Attempt to login the user based on their Facebook credentials.
    Does nothing outside of Facebook.
    facebook = get_facebook_client()
    if (not request.user.is_authenticated()) or UserProfile.Get(request.user).facebookId != facebook.uid:
        if request.facebook and request.facebook.check_session(request):
            user = authenticate(facebookId=facebook.uid)
            login(request, user)

And here is a very simple example of how to use it:

@facebookView(True) # Require login, in and out of Facebook
def myView(request):
    # Put important view processing here.
    return makeResponse(request, 'myTemplate', {'templateVar':'important data'})


We are getting closer to the holy grail of being able to write
one set of code that can run both in and out of Facebook. It
would also be useful to be able to share templates, so I have
worked out several mechanisms to facilitate this.

The Context Processor

Django has the useful concept of a “Context Processor,” which
allows pre-processing of a RequestContext object before the
rendering of any template. I take advantage of this quite a
bit. I already discussed the cacheBreaker variable in
my post
about Facebook and JavaScript
. Here are a couple more
variables I’ve found useful:

  • fb – The facebook object, for accessing the
    Facebook API, or None outside of Facebook.
  • profile – The UserProfile object, if the user is
    logged in, or None otherwise.
  • baseTemplate – The template to extend – either
    “base.tmpl” outside of Facebook or “fb/base.fbml” inside of
  • loginRequired – A useful string for including in
    hyperlinks. Within Facebook, it contains
    ‘loginrequired=true’. Outside of Facebook, it contains
    something like ‘onclick=”return checkLogin()”‘, which is some
    custom JavaScript to require the user to login before
    following the link. Of course, if the link already has an
    “onclick” event, this cannot be used.

I’ll leave it to you to write your custom template processor, as
they can be very site-specific, but the above should get you
started. Here
is Django’s
context processor documentation

Template tags

To allow more sharing, I’ve defined a couple of useful template
tags. These must be defined in a file in a “templatetags”
directory under your application directory, as described in
the Django
custom tag and filter documentation

The first is fbUrl. It is the equivalent of the built-in
Django url tag, except that when used inside Facebook it
produces an absolute link to the requested page within the
context of the Facebook canvas. In fact, the code is copied
directly from the Django implementation
of url. fbUrl relies on the fb context
variable, and the fbReverse function, as described above.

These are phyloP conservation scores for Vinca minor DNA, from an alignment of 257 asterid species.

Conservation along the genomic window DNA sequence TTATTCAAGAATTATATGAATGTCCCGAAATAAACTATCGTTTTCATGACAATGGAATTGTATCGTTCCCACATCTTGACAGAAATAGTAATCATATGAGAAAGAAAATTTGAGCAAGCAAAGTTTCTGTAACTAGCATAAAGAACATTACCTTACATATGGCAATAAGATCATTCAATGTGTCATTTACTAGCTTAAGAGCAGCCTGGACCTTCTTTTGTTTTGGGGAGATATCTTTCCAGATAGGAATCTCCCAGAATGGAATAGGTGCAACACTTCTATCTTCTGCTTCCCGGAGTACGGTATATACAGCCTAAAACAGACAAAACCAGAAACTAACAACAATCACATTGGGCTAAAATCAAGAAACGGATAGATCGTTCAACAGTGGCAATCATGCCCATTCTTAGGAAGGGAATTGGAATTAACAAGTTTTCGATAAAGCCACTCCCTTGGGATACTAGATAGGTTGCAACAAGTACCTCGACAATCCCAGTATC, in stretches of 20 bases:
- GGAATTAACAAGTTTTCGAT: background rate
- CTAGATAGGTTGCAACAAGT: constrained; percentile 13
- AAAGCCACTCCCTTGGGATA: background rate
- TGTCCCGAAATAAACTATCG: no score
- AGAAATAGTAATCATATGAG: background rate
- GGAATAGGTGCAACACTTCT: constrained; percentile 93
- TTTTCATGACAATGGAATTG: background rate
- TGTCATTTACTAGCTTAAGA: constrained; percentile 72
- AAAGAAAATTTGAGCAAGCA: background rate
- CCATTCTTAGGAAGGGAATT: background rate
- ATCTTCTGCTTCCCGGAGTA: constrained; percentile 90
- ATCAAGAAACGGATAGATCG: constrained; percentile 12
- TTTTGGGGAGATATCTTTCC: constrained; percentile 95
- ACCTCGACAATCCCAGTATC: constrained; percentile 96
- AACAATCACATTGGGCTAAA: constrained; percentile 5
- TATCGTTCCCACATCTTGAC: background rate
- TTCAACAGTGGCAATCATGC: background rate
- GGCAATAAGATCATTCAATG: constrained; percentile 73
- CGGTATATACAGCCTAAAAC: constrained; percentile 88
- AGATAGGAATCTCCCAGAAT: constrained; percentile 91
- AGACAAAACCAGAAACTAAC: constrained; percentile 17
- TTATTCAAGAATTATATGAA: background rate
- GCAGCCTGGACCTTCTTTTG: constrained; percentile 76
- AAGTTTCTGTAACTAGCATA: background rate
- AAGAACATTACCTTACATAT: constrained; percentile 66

from django.template import Node
class FBURLNode(Node):
    def __init__(self, view_name, args, kwargs):
        self.view_name = view_name
        self.args = args
        self.kwargs = kwargs

    def render(self, context):
        fb = template.Variable('fb').resolve(context)
        if fb:
            reverseFunc = fbReverse
            reverseFunc = django.core.urlresolvers.reverse

        from django.core.urlresolvers import reverse, NoReverseMatch
        args = [arg.resolve(context) for arg in self.args]
        kwargs = dict([(smart_str(k,'ascii'), v.resolve(context))
                       for k, v in self.kwargs.items()])
            return reverseFunc(self.view_name, args=args, kwargs=kwargs)
        except NoReverseMatch:
                project_name = settings.SETTINGS_MODULE.split('.')[0]
                return reverseFunc(project_name + '.' + self.view_name,
                                   args=args, kwargs=kwargs)
            except NoReverseMatch:
                return ''

def fbUrl(parser, token):
    Just like Django's url tag, except also works inside Facebook.
    bits = token.contents.split(' ', 2)
    if len(bits) < 2:
        raise TemplateSyntaxError("'%s' takes at least one argument"
                                  " (path to a view)" % bits[0])
    args = []
    kwargs = {}
    if len(bits) > 2:
        for arg in bits[2].split(','):
            if '=' in arg:
                k, v = arg.split('=', 1)
                k = k.strip()
                kwargs[k] = parser.compile_filter(v)
    return FBURLNode(bits[1], args, kwargs)
fbUrl = register.tag(fbUrl)

Next is fbName. This is to provide the same functionality
as Facebook’s fb:name FBML tag, except also useable
outside of Facebook.

The basic use of it looks like {% fbName user %}, where
“user” is a template variable containing the user whose name to